2020-21 Player Preview: Miles Bridges

When it comes to most young players, the fans of their team are usually more inclined to have a higher view of him that the rest of the league at large – displayed in drastically uneven NBA Trade Machine proposals and references to impressive yet innocuous performances on random nights in January.

However when it comes to Miles Bridges, the sides of the debate are actually reversed. Though the rest of the league remembers the All-Star Rising Stars MVP performance and the ferocious dunks he gives on a weekly basis, Charlotte fans are more likely to have a critical, sometimes cynical opinion of Miles as he comes into his 3rd year as a pro.

A lot of these criticisms of his game are fair, Bridges has even said as much himself, and it’s that character and ability to be his own biggest critic that influences many (most notably those around him) to believe that down the road he’ll be able to get it corrected.

The main problem for him to overcome is heightened given it’s importance in his role, that is his ability to shoot the ball. He is 33% on 3 point shooting for his career so far, which though already not ideal gets even more worrying when you dive deeper into his splits.

To be taking the most catch and shoot 3’s on the team and making them at such a low clip? A less than ideal situation, but one that will have to improve for Bridges to keep clocking big minutes for this team – especially given the number of initiators now on the team who’ll need to rely on him to get these shots to fall.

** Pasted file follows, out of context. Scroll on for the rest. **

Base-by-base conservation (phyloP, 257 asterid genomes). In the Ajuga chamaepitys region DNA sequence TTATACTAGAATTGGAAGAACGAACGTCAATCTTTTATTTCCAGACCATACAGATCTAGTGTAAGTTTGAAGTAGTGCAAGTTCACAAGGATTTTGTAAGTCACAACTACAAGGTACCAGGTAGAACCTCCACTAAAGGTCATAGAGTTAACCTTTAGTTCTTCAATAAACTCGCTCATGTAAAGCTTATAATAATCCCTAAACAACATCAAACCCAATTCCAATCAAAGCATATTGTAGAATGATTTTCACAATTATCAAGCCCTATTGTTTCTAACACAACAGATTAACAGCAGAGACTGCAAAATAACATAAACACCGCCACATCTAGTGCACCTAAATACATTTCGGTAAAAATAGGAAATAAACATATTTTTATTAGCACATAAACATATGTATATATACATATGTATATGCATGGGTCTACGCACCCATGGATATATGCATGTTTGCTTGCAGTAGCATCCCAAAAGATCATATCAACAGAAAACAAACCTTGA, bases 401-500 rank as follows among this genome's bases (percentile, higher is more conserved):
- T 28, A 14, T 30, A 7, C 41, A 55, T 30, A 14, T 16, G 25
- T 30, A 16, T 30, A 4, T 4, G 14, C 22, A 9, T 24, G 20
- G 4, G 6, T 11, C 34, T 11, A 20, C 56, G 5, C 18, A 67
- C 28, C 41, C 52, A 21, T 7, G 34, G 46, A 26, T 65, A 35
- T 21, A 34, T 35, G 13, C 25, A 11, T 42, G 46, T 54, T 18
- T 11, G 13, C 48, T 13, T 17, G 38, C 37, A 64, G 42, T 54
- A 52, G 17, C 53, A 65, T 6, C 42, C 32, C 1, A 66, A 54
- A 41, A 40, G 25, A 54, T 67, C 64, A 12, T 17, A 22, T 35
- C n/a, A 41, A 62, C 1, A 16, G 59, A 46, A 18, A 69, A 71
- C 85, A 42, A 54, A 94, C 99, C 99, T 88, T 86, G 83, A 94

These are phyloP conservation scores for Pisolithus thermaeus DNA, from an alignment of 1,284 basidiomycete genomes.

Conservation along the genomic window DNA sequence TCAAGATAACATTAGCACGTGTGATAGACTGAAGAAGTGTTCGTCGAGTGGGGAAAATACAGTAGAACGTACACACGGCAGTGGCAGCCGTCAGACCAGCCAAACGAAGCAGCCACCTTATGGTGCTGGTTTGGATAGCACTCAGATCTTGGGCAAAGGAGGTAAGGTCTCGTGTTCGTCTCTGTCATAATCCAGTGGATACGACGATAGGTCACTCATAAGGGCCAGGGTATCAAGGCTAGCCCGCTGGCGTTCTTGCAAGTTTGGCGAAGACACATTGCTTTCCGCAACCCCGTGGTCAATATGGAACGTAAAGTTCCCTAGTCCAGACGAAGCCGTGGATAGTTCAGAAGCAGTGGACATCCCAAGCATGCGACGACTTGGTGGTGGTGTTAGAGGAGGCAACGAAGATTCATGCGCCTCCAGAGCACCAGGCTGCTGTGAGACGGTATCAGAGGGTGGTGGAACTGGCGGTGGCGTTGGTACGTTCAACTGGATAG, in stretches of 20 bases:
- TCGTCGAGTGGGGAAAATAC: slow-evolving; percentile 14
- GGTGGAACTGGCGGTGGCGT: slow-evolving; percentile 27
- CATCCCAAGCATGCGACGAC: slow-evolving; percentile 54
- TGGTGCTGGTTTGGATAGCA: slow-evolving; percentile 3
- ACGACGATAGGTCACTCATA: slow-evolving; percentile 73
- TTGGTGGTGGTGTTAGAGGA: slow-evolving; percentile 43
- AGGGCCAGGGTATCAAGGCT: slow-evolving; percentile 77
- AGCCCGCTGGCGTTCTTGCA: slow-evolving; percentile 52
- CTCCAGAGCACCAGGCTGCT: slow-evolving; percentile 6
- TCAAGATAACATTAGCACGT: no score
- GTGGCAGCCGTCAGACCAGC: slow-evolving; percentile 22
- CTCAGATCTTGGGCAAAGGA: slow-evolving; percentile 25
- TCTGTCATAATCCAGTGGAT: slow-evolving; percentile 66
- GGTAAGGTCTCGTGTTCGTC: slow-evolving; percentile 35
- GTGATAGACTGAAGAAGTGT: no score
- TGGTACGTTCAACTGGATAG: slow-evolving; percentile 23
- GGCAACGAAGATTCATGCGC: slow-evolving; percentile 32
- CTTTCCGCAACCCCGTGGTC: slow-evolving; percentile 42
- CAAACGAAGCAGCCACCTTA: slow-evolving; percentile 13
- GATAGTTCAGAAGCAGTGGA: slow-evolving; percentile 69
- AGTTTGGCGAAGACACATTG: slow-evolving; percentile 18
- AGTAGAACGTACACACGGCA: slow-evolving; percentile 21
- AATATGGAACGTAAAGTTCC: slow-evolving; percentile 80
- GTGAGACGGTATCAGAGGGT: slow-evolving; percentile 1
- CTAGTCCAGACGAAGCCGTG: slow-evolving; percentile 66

Whilst Bridges’ minutes will naturally go down due to his new role coming off the bench, making way for newly acquired Gordon Hayward to enter the starting lineup, the hope is that it could end up being the making of him.

His connection with new star LaMelo Ball was clear over the pre-season, and indicated that playing next to a guard with his style handling the ball may be more conducive for success for Miles going forward.

Defensively, the hope is that we’ll see less of the mental lapses that have caused issues over the last couple of seasons. It’s clear that Bridges has the build and makeup of a strong defensive player, but now the onus will be on him to start going out there and proving it as he grows more experienced as a player. Now that coach James Borrego has other strong defensive options at the forward positions with Gordon Hayward, PJ Washington and the Martin twins – the big question will be if Bridges can prove himself as someone you can play in those important crunch minutes, rather than a liability who the opposition will pick out to attack.

With a big summer coming up in 2021 as he becomes eligible for big money, this 3rd season will be huge in determining whether the former 12th Overall Pick is someone GM Mitch Kupchak will want to have in his long term plans. The issues he needs to correct are laid out, and with his attitude and will to succeed as outlined earlier, I wouldn’t want to bet against him getting it fixed and developing into a strong player for the team. He’s one of the easiest players to root for on our team, and I’ll be cheering for him hard this season.

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